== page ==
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Hollywood director pleads guilty to manslaughter in ‘Midnight Rider’ saga

Film director Randall Miller, left, on the the witness stand last year in Savannah, Ga. Miller pleaded guilty on Monday to involuntary manslaughter and criminal trespassing in the death of 27-year-old Sarah Jones. (Stephen B. Morton/AP)

Early last year, when 27-year-old camera assistant Sarah Jones was killed on a railroad bridge in Georgia, film director Randall Miller was charged with involuntary manslaughter and criminal trespass. His team had been shooting a scene from “Midnight Rider,” a story about rock star Gregg Allman set to star William Hurt, when a train traveling about 55 mph sent the crew scattering. Jones was killed. Miller pleaded not guilty.

Then he changed his mind.

Miller, perhaps best known as the director of “Bottle Shock” (2008), pleaded guilty on Monday to both charges and was sentenced to two years in prison followed by eight years of probation. The film’s executive producer, Jay Sedrish, also pleaded guilty and accepted 10 years of probation.

“We agree at this time the state could establish the essential elements of the crime,” Miller’s attorney, Ed Garland, told the judge.

The moment marked a rare one in Hollywood film history — when a filmmaker accepted blame for a fatal accident on set, entertainment industry attorneys told the Los Angeles Times.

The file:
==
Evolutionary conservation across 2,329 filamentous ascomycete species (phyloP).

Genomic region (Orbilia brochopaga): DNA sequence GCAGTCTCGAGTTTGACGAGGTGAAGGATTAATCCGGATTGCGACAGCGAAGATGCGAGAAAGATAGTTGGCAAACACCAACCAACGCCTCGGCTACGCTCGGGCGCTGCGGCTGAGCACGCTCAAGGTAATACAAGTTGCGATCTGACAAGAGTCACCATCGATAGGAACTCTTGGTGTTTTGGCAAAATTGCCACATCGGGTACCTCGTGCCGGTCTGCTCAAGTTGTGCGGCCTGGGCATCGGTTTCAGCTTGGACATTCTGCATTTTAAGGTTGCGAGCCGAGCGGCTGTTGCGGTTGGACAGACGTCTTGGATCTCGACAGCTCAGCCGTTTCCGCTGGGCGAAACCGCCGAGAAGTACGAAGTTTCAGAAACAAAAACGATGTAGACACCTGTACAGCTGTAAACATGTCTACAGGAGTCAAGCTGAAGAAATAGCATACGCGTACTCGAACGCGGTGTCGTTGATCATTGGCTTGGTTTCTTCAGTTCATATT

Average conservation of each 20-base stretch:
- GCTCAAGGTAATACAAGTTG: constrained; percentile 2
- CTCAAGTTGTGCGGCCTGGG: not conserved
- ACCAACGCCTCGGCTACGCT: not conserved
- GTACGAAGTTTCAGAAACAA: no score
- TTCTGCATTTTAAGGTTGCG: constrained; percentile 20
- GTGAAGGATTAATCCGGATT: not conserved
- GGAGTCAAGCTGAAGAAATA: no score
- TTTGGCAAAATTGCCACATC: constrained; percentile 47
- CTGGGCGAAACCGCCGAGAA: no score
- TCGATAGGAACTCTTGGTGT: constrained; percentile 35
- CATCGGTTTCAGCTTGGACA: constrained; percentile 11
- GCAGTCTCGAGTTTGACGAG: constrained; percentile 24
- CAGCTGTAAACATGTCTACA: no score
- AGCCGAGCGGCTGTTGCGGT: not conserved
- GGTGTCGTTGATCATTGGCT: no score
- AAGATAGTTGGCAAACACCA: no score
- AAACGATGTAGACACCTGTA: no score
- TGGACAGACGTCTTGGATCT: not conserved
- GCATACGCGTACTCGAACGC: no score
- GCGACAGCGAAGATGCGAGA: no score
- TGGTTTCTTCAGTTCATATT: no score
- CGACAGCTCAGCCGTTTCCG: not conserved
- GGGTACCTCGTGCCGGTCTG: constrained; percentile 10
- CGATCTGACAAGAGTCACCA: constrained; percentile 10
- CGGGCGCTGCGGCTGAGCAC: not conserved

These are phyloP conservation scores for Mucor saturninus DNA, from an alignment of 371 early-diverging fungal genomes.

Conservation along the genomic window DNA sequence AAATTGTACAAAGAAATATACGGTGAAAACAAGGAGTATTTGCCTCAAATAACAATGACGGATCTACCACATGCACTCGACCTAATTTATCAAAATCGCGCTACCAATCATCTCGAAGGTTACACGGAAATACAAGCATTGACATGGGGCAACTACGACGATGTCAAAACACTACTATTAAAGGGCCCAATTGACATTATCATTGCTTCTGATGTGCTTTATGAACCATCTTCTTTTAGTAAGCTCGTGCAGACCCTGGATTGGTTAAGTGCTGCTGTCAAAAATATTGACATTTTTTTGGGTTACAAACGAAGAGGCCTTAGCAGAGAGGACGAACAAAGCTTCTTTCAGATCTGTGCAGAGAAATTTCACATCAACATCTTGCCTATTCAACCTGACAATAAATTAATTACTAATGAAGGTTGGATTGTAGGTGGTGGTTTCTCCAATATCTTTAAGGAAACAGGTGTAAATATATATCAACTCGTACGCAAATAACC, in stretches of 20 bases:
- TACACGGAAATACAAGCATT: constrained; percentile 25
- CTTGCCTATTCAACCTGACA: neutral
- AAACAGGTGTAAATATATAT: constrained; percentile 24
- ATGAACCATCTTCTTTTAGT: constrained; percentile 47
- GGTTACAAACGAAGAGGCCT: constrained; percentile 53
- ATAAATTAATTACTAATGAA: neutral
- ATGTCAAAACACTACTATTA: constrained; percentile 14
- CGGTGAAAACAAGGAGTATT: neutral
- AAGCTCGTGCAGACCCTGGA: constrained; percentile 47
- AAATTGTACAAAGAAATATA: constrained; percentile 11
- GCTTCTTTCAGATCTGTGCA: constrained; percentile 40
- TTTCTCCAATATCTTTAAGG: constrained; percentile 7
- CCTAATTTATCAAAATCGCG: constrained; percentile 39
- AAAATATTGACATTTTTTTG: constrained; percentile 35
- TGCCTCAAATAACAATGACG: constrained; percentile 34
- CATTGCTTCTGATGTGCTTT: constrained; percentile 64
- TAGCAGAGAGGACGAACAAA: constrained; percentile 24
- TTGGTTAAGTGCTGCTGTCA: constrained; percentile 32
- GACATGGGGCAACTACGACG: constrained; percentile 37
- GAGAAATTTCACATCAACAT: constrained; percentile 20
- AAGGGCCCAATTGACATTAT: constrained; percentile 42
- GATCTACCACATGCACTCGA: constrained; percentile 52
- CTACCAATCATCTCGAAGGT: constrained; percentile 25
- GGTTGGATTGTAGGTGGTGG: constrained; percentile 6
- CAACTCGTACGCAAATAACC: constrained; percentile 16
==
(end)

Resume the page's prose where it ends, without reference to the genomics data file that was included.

Garland told The Washington Post that Miller accepted a plea deal to spare his wife and business partner, Jody Savin, from the same charges and to “bring an end to the uncertainty.” The couple have two children, and Miller did not want to risk his wife being put behind bars. After sentencing, he was taken to Wayne County Jail.

“Although we had defenses,” Garland said, “he knew it was appropriate for the head of the film company to accept the responsibly for the unfortunate, accidental death of this lovely young woman.”

[Teenage death focuses attention on train track fatalities]

On Feb. 20, 2014, filmmakers were preparing to shoot a dream scene with Hurt, who was to play Allman, on the Doctortown Railroad Trestle that stretches across the Altamaha River in rural Georgia. The crew put a metal bed frame on the tracks, where Hurt was supposed to lie down.